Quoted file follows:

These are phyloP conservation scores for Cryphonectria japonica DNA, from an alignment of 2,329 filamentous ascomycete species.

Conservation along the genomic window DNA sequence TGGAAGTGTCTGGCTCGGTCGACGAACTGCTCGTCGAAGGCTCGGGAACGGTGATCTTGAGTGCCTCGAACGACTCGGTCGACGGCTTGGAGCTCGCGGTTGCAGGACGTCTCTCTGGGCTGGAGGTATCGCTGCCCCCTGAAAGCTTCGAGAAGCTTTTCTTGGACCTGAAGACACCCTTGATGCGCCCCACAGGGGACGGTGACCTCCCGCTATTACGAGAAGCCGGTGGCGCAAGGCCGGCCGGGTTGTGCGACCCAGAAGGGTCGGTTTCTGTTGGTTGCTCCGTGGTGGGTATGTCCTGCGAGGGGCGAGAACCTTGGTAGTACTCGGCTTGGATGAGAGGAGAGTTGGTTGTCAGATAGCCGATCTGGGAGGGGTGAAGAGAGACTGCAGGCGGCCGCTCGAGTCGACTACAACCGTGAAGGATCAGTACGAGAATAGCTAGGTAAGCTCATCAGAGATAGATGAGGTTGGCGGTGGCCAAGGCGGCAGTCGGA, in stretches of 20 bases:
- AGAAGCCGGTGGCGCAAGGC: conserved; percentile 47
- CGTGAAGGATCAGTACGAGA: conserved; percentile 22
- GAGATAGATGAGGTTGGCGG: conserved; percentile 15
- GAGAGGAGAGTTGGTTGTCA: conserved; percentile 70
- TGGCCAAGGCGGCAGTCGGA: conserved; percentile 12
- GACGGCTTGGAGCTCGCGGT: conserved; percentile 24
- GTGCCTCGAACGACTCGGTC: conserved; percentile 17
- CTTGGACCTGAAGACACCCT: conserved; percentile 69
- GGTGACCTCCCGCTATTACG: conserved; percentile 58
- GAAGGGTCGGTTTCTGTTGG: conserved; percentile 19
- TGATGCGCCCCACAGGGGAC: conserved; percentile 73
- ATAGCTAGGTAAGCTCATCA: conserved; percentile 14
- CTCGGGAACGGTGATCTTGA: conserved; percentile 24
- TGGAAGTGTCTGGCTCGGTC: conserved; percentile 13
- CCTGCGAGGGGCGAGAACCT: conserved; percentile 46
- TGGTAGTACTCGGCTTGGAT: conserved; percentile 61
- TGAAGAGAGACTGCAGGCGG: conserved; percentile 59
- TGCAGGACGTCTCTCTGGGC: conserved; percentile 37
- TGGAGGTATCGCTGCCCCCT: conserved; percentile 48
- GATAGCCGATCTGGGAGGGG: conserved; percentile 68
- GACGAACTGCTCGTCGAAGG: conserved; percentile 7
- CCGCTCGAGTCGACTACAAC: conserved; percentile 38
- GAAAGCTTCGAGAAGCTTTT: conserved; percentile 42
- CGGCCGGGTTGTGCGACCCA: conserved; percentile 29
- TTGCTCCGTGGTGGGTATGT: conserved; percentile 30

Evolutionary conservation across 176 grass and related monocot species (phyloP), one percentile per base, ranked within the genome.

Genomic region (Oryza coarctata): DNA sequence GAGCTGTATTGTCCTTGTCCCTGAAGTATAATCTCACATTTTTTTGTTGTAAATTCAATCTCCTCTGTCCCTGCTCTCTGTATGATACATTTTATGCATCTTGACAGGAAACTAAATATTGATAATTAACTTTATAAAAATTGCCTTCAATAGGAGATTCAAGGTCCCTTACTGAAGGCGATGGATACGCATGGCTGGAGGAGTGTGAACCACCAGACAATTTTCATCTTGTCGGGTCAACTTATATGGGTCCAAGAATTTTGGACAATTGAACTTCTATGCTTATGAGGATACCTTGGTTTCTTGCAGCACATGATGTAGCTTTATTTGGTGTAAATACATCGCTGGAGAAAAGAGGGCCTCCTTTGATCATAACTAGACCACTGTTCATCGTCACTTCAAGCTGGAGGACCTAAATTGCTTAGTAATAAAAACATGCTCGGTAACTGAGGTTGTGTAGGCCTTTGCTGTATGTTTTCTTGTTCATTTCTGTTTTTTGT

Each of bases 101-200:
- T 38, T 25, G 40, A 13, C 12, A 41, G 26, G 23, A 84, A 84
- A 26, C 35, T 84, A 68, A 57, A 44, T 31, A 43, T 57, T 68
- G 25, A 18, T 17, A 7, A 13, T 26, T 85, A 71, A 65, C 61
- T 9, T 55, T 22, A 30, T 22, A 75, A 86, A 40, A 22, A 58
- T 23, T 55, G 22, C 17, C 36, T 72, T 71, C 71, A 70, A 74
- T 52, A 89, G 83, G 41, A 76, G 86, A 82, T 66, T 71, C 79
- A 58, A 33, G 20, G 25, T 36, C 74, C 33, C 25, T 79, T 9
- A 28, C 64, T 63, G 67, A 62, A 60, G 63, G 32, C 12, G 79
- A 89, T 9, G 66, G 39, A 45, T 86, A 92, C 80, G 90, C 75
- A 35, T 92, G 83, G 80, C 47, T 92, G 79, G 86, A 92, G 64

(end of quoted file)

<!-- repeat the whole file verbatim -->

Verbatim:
These are phyloP conservation scores for Cryphonectria japonica DNA, from an alignment of 2,329 filamentous ascomycete species.

Conservation along the genomic window DNA sequence TGGAAGTGTCTGGCTCGGTCGACGAACTGCTCGTCGAAGGCTCGGGAACGGTGATCTTGAGTGCCTCGAACGACTCGGTCGACGGCTTGGAGCTCGCGGTTGCAGGACGTCTCTCTGGGCTGGAGGTATCGCTGCCCCCTGAAAGCTTCGAGAAGCTTTTCTTGGACCTGAAGACACCCTTGATGCGCCCCACAGGGGACGGTGACCTCCCGCTATTACGAGAAGCCGGTGGCGCAAGGCCGGCCGGGTTGTGCGACCCAGAAGGGTCGGTTTCTGTTGGTTGCTCCGTGGTGGGTATGTCCTGCGAGGGGCGAGAACCTTGGTAGTACTCGGCTTGGATGAGAGGAGAGTTGGTTGTCAGATAGCCGATCTGGGAGGGGTGAAGAGAGACTGCAGGCGGCCGCTCGAGTCGACTACAACCGTGAAGGATCAGTACGAGAATAGCTAGGTAAGCTCATCAGAGATAGATGAGGTTGGCGGTGGCCAAGGCGGCAGTCGGA, in stretches of 20 bases:
- AGAAGCCGGTGGCGCAAGGC: conserved; percentile 47
- CGTGAAGGATCAGTACGAGA: conserved; percentile 22
- GAGATAGATGAGGTTGGCGG: conserved; percentile 15
- GAGAGGAGAGTTGGTTGTCA: conserved; percentile 70
- TGGCCAAGGCGGCAGTCGGA: conserved; percentile 12
- GACGGCTTGGAGCTCGCGGT: conserved; percentile 24
- GTGCCTCGAACGACTCGGTC: conserved; percentile 17
- CTTGGACCTGAAGACACCCT: conserved; percentile 69
- GGTGACCTCCCGCTATTACG: conserved; percentile 58
- GAAGGGTCGGTTTCTGTTGG: conserved; percentile 19
- TGATGCGCCCCACAGGGGAC: conserved; percentile 73
- ATAGCTAGGTAAGCTCATCA: conserved; percentile 14
- CTCGGGAACGGTGATCTTGA: conserved; percentile 24
- TGGAAGTGTCTGGCTCGGTC: conserved; percentile 13
- CCTGCGAGGGGCGAGAACCT: conserved; percentile 46
- TGGTAGTACTCGGCTTGGAT: conserved; percentile 61
- TGAAGAGAGACTGCAGGCGG: conserved; percentile 59
- TGCAGGACGTCTCTCTGGGC: conserved; percentile 37
- TGGAGGTATCGCTGCCCCCT: conserved; percentile 48
- GATAGCCGATCTGGGAGGGG: conserved; percentile 68
- GACGAACTGCTCGTCGAAGG: conserved; percentile 7
- CCGCTCGAGTCGACTACAAC: conserved; percentile 38
- GAAAGCTTCGAGAAGCTTTT: conserved; percentile 42
- CGGCCGGGTTGTGCGACCCA: conserved; percentile 29
- TTGCTCCGTGGTGGGTATGT: conserved; percentile 30

Evolutionary conservation across 176 grass and related monocot species (phyloP), one percentile per base, ranked within the genome.

Genomic region (Oryza coarctata): DNA sequence GAGCTGTATTGTCCTTGTCCCTGAAGTATAATCTCACATTTTTTTGTTGTAAATTCAATCTCCTCTGTCCCTGCTCTCTGTATGATACATTTTATGCATCTTGACAGGAAACTAAATATTGATAATTAACTTTATAAAAATTGCCTTCAATAGGAGATTCAAGGTCCCTTACTGAAGGCGATGGATACGCATGGCTGGAGGAGTGTGAACCACCAGACAATTTTCATCTTGTCGGGTCAACTTATATGGGTCCAAGAATTTTGGACAATTGAACTTCTATGCTTATGAGGATACCTTGGTTTCTTGCAGCACATGATGTAGCTTTATTTGGTGTAAATACATCGCTGGAGAAAAGAGGGCCTCCTTTGATCATAACTAGACCACTGTTCATCGTCACTTCAAGCTGGAGGACCTAAATTGCTTAGTAATAAAAACATGCTCGGTAACTGAGGTTGTGTAGGCCTTTGCTGTATGTTTTCTTGTTCATTTCTGTTTTTTGT

Each of bases 101-200:
- T 38, T 25, G 40, A 13, C 12, A 41, G 26, G 23, A 84, A 84
- A 26, C 35, T 84, A 68, A 57, A 44, T 31, A 43, T 57, T 68
- G 25, A 18, T 17, A 7, A 13, T 26, T 85, A 71, A 65, C 61
- T 9, T 55, T 22, A 30, T 22, A 75, A 86, A 40, A 22, A 58
- T 23, T 55, G 22, C 17, C 36, T 72, T 71, C 71, A 70, A 74
- T 52, A 89, G 83, G 41, A 76, G 86, A 82, T 66, T 71, C 79
- A 58, A 33, G 20, G 25, T 36, C 74, C 33, C 25, T 79, T 9
- A 28, C 64, T 63, G 67, A 62, A 60, G 63, G 32, C 12, G 79
- A 89, T 9, G 66, G 39, A 45, T 86, A 92, C 80, G 90, C 75
- A 35, T 92, G 83, G 80, C 47, T 92, G 79, G 86, A 92, G 64